How to Choose Your Health Insurance
Choosing a health insurance policy that offers the coverage you need can be difficult. The Affordable Care Act (ACA) has also changed the process since it's important to make sure that your plan meets the requirements laid out in the ACA.
Your employer may offer numerous insurance plans. Worth noting: All of these should meet ACA requirements. That's why it's important to carefully consider your options before determining which plan to use. Here's how to find a plan that works for you.
Consider Your Coverage Limits
The first thing to consider is how much each plan will pay to cover your expenses. A good plan will have no lifetime benefit maximum. While these limits may seem high at first glance, if you were to deal with a catastrophic health event like cancer, you may be surprised at how quickly you will reach that limit.
Keep in mind that most new laws have prohibited lifetime benefit maximums, except for those that are grandfathered in or are for non-essential spends.
Don't Forget Out-of-Pocket Expenses
Consider the amount of your annual deductible, as well. Remember, your deductible is the amount that you will be required to pay out-of-pocket before your insurance will kick in. Some insurance plans will even have you pay the deductible before they will cover routine office visits. Others require a co-payment for office visits and do not count that amount towards the deductible.
Also, consider how much your copayments and coinsurance are. Your copayment is the amount you're required to pay after you've paid your deductible. For example, you may have a copayment of $40 each time you visit your general practitioner.
Your coinsurance is the amount of each bill you are responsible for after you've paid your deductible.
The most common coinsurance setup is 80/20. This means that after you've paid your deductible, your insurance will pay 80% of your healthcare costs, while you are responsible for the other 20%.
Next, consider the out-of-pocket maximums for each plan. Once you reach this limit, your insurance will cover everything else, except for monthly premiums. If you have a high deductible health insurance plan (HDHP), your out-of-pocket costs will be a bit higher. There are hybrid plans with a high deductible that continue to require co-payments after you meet the deductible. These plans will not qualify for health savings accounts (HSAs).
- Consider your deductible, copayments, and coinsurance
- Look at the limits on coverage
- Compare the out-of-pocket maximums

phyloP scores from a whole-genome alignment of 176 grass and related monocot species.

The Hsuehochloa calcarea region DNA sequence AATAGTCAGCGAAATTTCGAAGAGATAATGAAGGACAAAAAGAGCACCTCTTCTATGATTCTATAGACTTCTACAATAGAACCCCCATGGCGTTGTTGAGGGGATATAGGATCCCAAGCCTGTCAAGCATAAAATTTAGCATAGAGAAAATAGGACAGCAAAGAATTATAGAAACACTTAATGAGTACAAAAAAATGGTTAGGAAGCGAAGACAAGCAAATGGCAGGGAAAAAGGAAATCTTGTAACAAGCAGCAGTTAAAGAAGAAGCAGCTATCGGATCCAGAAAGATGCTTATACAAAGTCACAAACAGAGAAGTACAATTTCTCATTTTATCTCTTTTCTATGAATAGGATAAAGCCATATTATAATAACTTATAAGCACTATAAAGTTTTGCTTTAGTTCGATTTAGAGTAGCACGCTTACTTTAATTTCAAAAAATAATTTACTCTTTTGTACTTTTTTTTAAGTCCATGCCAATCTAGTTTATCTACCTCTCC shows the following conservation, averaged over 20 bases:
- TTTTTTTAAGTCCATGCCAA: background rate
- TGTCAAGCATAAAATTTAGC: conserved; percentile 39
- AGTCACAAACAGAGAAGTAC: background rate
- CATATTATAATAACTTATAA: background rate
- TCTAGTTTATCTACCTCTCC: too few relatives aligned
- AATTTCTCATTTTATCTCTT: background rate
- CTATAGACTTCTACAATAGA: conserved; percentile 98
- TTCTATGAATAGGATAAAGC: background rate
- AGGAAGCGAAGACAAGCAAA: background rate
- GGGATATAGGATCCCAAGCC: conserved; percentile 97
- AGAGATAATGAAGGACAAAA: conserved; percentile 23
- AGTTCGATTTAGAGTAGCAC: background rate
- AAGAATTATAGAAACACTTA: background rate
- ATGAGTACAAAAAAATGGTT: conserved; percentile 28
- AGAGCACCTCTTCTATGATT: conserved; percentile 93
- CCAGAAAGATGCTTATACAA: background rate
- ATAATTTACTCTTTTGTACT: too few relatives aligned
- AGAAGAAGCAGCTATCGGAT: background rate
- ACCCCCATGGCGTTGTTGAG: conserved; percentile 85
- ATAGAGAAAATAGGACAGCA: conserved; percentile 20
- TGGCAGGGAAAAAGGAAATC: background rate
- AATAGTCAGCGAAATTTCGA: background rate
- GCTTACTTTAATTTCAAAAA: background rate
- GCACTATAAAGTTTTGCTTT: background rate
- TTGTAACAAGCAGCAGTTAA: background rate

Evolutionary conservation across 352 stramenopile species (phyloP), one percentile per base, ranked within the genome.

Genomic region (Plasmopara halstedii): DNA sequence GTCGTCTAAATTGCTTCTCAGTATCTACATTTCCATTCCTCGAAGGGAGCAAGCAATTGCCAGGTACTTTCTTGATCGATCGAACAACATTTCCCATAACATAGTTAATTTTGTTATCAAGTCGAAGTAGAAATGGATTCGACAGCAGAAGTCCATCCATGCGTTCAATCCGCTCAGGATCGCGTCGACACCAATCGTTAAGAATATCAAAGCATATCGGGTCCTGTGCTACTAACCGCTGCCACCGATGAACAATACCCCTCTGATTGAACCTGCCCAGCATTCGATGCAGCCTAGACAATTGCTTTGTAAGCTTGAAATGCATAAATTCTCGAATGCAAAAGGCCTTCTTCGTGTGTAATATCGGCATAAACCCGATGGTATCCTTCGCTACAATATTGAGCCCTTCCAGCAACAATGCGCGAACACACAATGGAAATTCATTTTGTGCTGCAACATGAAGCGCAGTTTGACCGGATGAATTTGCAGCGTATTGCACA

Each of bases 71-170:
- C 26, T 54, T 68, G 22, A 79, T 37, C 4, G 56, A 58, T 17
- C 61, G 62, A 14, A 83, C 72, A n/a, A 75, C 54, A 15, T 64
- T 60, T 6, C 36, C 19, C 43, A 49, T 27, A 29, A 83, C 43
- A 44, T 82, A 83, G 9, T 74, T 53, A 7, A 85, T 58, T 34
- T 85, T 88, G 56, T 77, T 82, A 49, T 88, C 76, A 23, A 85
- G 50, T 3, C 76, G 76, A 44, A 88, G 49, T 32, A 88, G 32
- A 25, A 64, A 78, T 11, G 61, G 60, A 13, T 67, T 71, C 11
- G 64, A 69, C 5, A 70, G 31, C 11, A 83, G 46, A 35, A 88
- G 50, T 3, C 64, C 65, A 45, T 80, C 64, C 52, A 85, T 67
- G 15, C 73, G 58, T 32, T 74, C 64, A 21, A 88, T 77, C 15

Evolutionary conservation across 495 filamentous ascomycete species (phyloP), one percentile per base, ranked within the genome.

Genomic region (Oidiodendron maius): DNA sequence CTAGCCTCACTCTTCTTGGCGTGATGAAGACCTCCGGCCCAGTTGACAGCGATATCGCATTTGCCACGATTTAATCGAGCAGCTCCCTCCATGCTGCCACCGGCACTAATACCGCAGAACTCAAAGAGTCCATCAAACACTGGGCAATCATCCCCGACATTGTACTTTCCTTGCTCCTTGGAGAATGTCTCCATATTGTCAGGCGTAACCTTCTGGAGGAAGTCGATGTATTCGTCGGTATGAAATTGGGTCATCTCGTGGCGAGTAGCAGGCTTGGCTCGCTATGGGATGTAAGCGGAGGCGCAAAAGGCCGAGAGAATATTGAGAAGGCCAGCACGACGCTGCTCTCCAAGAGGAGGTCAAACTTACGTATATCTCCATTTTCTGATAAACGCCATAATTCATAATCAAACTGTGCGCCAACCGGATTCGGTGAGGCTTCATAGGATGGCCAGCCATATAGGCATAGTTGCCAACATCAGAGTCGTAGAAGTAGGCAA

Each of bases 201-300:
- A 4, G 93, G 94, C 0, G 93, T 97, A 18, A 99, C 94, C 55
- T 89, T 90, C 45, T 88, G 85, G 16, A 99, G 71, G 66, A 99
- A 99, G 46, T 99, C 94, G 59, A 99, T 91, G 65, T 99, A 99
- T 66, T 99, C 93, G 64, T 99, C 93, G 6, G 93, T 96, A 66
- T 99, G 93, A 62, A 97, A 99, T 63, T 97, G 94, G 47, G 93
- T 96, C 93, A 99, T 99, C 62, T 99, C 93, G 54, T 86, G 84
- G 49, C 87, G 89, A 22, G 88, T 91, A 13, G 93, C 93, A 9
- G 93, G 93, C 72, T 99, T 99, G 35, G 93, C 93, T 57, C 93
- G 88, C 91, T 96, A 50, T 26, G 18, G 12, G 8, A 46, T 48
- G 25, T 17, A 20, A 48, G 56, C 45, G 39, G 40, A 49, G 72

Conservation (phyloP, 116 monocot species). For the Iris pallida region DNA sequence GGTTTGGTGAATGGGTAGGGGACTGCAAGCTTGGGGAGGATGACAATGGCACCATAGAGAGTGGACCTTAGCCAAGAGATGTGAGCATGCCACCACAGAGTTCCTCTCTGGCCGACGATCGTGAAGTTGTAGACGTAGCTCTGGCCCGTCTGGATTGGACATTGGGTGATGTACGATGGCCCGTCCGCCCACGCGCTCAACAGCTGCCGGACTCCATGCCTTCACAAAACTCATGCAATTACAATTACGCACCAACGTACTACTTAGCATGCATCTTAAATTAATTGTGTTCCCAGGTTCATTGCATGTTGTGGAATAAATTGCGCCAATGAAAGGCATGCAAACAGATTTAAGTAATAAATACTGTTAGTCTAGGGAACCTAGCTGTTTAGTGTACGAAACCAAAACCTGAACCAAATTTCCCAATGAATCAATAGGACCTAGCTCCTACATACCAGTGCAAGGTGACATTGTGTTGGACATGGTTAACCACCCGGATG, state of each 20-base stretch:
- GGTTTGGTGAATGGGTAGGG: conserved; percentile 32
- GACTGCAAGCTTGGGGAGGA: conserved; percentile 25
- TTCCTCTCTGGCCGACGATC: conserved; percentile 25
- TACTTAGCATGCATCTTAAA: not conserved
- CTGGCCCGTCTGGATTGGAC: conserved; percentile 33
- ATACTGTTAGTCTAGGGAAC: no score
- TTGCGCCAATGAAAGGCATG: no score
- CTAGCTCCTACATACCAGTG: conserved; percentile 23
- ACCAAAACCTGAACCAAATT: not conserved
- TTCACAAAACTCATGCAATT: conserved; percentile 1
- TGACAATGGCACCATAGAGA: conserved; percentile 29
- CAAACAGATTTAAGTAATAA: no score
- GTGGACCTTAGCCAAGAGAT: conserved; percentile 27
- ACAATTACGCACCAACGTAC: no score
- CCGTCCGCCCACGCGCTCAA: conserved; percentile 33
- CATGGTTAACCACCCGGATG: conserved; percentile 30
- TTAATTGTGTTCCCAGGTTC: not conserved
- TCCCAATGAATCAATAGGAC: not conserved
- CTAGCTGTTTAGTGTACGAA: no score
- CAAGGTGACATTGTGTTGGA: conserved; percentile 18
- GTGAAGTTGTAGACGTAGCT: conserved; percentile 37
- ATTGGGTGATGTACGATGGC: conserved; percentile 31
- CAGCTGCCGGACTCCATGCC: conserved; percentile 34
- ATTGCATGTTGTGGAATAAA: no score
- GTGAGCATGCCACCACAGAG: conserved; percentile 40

Total Your Maximum Costs
Finally, add up how much you will end up paying from each plan including monthly premiums, copayments, and coinsurance costs. If you are in poor health or have a chronic condition, you may consider a plan with a higher premium and more coverage. If you are in relatively good health, you may choose to go with the plan with the lowest premiums or a moderate option.
- The best policy may not be the least expensive policy
- Look for ways that you can save once you have your health insurance
- Do not forget to include plans offered by your employer in your search
Consider High-Deductible Options
Many employers are beginning to offer high deductible health plans (HDHPs). This type of insurance has a lower premium, but a much higher deductible. However, if you are enrolled in a HDHP, you are also able to open a Health Savings Account, which you can contribute pre-tax dollars to and you can use to pay for eligible healthcare costs.
In order for a plan to be considered a HDHP, it has to have a deductible of at least $6,750 for an individual or $13,500 for a family. This will go up to $6,900 for an individual or $13,800 for a family in 2020.
If you are enrolled in a HDHP, set aside enough money to cover your annual deductible.
Maximize Your Plan
Once you have found a good plan, it is important to make the most of your policy. Read the benefits booklet. Make sure that you understand the different rates that are charged for different services. For example, an x-ray may be covered at an urgent care as part of the visit, but may not be covered fully if your doctor orders one and you have to visit a separate lab to get the x-ray.
Verify coverage before any medical procedures or major medical events, like giving birth. Try to limit urgent care and emergency room visits and visit your doctor instead. It is also important to carefully review the medical bills that you receive and dispute any possible mistakes. The process can take time, but it is important to make sure you are being billed correctly.
Updated by Rachel Morgan Cautero.